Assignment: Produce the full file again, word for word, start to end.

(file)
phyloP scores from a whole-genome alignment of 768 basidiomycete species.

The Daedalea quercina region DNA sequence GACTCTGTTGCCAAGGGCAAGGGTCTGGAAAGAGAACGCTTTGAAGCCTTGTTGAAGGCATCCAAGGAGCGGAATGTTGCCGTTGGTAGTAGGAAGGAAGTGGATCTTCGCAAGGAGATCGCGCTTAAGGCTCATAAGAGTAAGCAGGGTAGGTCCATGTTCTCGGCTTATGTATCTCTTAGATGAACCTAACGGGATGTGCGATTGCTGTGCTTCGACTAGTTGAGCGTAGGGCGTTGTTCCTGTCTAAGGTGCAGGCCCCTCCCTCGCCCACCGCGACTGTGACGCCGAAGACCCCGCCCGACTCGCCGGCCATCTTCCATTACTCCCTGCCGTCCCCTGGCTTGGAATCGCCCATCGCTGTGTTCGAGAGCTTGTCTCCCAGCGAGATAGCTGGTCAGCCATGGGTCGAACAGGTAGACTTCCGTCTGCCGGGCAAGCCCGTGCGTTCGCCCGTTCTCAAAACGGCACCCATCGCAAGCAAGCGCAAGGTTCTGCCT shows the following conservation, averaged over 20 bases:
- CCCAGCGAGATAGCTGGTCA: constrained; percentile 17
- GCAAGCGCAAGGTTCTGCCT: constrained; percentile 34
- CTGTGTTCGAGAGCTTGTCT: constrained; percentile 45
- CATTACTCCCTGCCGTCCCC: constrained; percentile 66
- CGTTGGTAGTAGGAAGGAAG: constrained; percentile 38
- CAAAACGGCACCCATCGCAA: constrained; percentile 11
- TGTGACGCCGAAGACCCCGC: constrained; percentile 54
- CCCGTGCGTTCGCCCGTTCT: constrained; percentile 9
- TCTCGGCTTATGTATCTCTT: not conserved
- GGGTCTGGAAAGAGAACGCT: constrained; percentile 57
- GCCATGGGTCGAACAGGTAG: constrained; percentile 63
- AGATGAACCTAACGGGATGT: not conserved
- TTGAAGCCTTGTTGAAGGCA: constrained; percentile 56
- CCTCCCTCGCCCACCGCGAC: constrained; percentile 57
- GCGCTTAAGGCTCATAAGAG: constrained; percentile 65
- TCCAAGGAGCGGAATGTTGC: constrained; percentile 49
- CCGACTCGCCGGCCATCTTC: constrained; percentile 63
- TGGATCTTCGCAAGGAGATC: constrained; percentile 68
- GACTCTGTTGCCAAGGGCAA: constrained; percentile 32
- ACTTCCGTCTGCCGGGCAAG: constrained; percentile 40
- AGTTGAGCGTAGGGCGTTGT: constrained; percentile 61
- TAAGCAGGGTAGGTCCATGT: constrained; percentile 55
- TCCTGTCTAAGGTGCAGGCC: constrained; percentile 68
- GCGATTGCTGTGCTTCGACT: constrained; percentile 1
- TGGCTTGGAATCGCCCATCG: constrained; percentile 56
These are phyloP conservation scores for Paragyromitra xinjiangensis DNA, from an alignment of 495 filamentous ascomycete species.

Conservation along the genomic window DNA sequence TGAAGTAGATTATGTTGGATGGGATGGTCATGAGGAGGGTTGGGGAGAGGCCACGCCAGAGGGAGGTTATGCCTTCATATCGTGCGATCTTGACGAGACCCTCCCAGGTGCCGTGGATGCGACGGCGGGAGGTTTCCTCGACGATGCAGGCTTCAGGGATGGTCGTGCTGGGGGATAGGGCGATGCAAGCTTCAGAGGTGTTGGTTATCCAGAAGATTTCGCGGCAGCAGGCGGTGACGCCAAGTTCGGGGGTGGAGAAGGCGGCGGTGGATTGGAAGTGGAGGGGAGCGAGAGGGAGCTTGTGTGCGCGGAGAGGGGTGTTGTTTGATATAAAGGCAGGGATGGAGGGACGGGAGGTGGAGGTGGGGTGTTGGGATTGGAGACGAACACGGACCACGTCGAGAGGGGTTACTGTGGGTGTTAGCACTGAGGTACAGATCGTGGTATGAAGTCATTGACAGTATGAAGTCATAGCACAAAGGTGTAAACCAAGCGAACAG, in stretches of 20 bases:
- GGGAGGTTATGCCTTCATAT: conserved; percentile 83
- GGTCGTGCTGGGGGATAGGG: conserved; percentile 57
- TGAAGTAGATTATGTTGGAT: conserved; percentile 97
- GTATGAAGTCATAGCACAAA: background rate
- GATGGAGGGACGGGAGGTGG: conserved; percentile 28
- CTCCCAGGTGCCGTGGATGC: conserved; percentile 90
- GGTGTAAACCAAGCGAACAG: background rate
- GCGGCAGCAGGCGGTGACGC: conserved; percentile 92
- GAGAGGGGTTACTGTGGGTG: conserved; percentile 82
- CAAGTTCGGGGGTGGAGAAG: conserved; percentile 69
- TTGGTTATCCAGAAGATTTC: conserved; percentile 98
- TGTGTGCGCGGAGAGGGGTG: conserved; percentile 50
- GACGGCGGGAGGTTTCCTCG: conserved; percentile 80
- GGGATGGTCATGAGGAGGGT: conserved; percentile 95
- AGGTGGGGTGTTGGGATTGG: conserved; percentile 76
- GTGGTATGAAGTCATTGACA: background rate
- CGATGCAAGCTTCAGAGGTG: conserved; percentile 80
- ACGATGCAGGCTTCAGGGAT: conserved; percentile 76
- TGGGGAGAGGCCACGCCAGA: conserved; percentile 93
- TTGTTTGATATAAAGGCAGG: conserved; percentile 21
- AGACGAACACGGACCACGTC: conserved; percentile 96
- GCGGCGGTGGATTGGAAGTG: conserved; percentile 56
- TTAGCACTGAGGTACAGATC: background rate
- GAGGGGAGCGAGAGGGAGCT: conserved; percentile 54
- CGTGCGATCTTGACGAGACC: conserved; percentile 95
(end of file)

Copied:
phyloP scores from a whole-genome alignment of 768 basidiomycete species.

The Daedalea quercina region DNA sequence GACTCTGTTGCCAAGGGCAAGGGTCTGGAAAGAGAACGCTTTGAAGCCTTGTTGAAGGCATCCAAGGAGCGGAATGTTGCCGTTGGTAGTAGGAAGGAAGTGGATCTTCGCAAGGAGATCGCGCTTAAGGCTCATAAGAGTAAGCAGGGTAGGTCCATGTTCTCGGCTTATGTATCTCTTAGATGAACCTAACGGGATGTGCGATTGCTGTGCTTCGACTAGTTGAGCGTAGGGCGTTGTTCCTGTCTAAGGTGCAGGCCCCTCCCTCGCCCACCGCGACTGTGACGCCGAAGACCCCGCCCGACTCGCCGGCCATCTTCCATTACTCCCTGCCGTCCCCTGGCTTGGAATCGCCCATCGCTGTGTTCGAGAGCTTGTCTCCCAGCGAGATAGCTGGTCAGCCATGGGTCGAACAGGTAGACTTCCGTCTGCCGGGCAAGCCCGTGCGTTCGCCCGTTCTCAAAACGGCACCCATCGCAAGCAAGCGCAAGGTTCTGCCT shows the following conservation, averaged over 20 bases:
- CCCAGCGAGATAGCTGGTCA: constrained; percentile 17
- GCAAGCGCAAGGTTCTGCCT: constrained; percentile 34
- CTGTGTTCGAGAGCTTGTCT: constrained; percentile 45
- CATTACTCCCTGCCGTCCCC: constrained; percentile 66
- CGTTGGTAGTAGGAAGGAAG: constrained; percentile 38
- CAAAACGGCACCCATCGCAA: constrained; percentile 11
- TGTGACGCCGAAGACCCCGC: constrained; percentile 54
- CCCGTGCGTTCGCCCGTTCT: constrained; percentile 9
- TCTCGGCTTATGTATCTCTT: not conserved
- GGGTCTGGAAAGAGAACGCT: constrained; percentile 57
- GCCATGGGTCGAACAGGTAG: constrained; percentile 63
- AGATGAACCTAACGGGATGT: not conserved
- TTGAAGCCTTGTTGAAGGCA: constrained; percentile 56
- CCTCCCTCGCCCACCGCGAC: constrained; percentile 57
- GCGCTTAAGGCTCATAAGAG: constrained; percentile 65
- TCCAAGGAGCGGAATGTTGC: constrained; percentile 49
- CCGACTCGCCGGCCATCTTC: constrained; percentile 63
- TGGATCTTCGCAAGGAGATC: constrained; percentile 68
- GACTCTGTTGCCAAGGGCAA: constrained; percentile 32
- ACTTCCGTCTGCCGGGCAAG: constrained; percentile 40
- AGTTGAGCGTAGGGCGTTGT: constrained; percentile 61
- TAAGCAGGGTAGGTCCATGT: constrained; percentile 55
- TCCTGTCTAAGGTGCAGGCC: constrained; percentile 68
- GCGATTGCTGTGCTTCGACT: constrained; percentile 1
- TGGCTTGGAATCGCCCATCG: constrained; percentile 56
These are phyloP conservation scores for Paragyromitra xinjiangensis DNA, from an alignment of 495 filamentous ascomycete species.

Conservation along the genomic window DNA sequence TGAAGTAGATTATGTTGGATGGGATGGTCATGAGGAGGGTTGGGGAGAGGCCACGCCAGAGGGAGGTTATGCCTTCATATCGTGCGATCTTGACGAGACCCTCCCAGGTGCCGTGGATGCGACGGCGGGAGGTTTCCTCGACGATGCAGGCTTCAGGGATGGTCGTGCTGGGGGATAGGGCGATGCAAGCTTCAGAGGTGTTGGTTATCCAGAAGATTTCGCGGCAGCAGGCGGTGACGCCAAGTTCGGGGGTGGAGAAGGCGGCGGTGGATTGGAAGTGGAGGGGAGCGAGAGGGAGCTTGTGTGCGCGGAGAGGGGTGTTGTTTGATATAAAGGCAGGGATGGAGGGACGGGAGGTGGAGGTGGGGTGTTGGGATTGGAGACGAACACGGACCACGTCGAGAGGGGTTACTGTGGGTGTTAGCACTGAGGTACAGATCGTGGTATGAAGTCATTGACAGTATGAAGTCATAGCACAAAGGTGTAAACCAAGCGAACAG, in stretches of 20 bases:
- GGGAGGTTATGCCTTCATAT: conserved; percentile 83
- GGTCGTGCTGGGGGATAGGG: conserved; percentile 57
- TGAAGTAGATTATGTTGGAT: conserved; percentile 97
- GTATGAAGTCATAGCACAAA: background rate
- GATGGAGGGACGGGAGGTGG: conserved; percentile 28
- CTCCCAGGTGCCGTGGATGC: conserved; percentile 90
- GGTGTAAACCAAGCGAACAG: background rate
- GCGGCAGCAGGCGGTGACGC: conserved; percentile 92
- GAGAGGGGTTACTGTGGGTG: conserved; percentile 82
- CAAGTTCGGGGGTGGAGAAG: conserved; percentile 69
- TTGGTTATCCAGAAGATTTC: conserved; percentile 98
- TGTGTGCGCGGAGAGGGGTG: conserved; percentile 50
- GACGGCGGGAGGTTTCCTCG: conserved; percentile 80
- GGGATGGTCATGAGGAGGGT: conserved; percentile 95
- AGGTGGGGTGTTGGGATTGG: conserved; percentile 76
- GTGGTATGAAGTCATTGACA: background rate
- CGATGCAAGCTTCAGAGGTG: conserved; percentile 80
- ACGATGCAGGCTTCAGGGAT: conserved; percentile 76
- TGGGGAGAGGCCACGCCAGA: conserved; percentile 93
- TTGTTTGATATAAAGGCAGG: conserved; percentile 21
- AGACGAACACGGACCACGTC: conserved; percentile 96
- GCGGCGGTGGATTGGAAGTG: conserved; percentile 56
- TTAGCACTGAGGTACAGATC: background rate
- GAGGGGAGCGAGAGGGAGCT: conserved; percentile 54
- CGTGCGATCTTGACGAGACC: conserved; percentile 95